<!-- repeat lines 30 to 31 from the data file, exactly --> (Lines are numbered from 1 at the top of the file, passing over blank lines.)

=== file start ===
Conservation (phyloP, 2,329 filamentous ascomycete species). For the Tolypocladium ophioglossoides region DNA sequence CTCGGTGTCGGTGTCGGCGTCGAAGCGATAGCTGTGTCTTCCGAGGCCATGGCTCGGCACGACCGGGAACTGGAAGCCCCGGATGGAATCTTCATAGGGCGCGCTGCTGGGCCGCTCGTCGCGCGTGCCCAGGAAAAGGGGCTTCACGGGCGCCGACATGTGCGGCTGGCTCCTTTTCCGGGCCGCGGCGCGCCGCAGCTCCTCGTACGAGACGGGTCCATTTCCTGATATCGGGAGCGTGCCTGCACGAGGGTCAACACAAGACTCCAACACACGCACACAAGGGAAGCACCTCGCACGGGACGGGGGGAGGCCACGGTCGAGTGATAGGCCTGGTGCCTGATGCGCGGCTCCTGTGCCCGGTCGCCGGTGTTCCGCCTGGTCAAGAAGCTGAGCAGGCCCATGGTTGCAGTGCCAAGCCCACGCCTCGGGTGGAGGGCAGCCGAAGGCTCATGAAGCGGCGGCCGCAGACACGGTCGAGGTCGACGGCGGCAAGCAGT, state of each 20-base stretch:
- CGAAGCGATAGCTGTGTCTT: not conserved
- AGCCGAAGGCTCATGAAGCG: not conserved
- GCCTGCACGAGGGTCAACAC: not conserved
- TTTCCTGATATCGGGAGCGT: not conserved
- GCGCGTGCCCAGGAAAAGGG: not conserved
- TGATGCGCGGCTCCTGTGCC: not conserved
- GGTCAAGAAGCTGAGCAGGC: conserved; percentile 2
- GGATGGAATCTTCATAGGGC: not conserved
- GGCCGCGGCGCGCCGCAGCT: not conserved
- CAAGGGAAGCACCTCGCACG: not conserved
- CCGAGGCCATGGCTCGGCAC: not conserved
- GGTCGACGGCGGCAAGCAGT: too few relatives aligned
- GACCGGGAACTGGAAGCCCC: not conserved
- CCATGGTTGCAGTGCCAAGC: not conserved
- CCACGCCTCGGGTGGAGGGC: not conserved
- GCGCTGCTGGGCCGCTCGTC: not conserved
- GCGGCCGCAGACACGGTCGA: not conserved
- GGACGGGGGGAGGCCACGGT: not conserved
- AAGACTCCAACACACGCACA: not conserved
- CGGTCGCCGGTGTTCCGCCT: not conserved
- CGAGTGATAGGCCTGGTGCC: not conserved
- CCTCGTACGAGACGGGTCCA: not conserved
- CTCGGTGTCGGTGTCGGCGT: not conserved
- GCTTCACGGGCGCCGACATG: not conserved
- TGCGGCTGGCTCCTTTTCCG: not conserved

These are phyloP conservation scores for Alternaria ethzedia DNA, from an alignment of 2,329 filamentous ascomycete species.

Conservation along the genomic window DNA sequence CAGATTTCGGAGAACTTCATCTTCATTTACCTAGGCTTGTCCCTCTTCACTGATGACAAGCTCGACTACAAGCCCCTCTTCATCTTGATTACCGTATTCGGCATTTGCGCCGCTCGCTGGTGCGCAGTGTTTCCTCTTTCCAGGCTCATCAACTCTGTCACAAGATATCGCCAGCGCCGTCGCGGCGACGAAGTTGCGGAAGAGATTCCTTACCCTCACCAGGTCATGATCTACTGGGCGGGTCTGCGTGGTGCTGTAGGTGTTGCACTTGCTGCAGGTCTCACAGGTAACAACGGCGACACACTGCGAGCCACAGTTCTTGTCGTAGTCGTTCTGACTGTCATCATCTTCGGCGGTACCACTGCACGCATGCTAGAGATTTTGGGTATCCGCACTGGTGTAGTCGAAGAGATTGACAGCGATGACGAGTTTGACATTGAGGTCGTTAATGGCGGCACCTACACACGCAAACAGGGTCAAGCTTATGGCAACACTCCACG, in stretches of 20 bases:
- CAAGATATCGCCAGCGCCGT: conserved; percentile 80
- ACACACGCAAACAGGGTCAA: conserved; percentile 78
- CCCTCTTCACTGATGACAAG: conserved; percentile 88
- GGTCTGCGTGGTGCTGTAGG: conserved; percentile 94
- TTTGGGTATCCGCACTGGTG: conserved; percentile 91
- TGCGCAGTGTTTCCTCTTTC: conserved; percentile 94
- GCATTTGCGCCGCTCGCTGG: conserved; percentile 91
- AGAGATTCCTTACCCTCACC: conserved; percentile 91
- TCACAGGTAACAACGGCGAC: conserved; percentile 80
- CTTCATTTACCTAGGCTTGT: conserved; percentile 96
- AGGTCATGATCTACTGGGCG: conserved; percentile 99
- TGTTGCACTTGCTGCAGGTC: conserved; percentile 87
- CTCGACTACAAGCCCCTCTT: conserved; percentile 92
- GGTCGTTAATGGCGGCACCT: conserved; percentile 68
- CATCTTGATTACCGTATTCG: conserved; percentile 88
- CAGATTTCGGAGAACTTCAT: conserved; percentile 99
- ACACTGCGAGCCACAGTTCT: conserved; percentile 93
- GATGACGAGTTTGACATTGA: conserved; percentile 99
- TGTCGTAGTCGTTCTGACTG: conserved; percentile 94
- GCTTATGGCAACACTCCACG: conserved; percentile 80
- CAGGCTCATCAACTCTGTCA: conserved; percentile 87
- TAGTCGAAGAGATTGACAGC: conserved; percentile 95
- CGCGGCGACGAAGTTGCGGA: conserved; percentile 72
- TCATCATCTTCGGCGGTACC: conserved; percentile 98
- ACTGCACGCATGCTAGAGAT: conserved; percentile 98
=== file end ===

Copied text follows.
- ACACACGCAAACAGGGTCAA: conserved; percentile 78
- CCCTCTTCACTGATGACAAG: conserved; percentile 88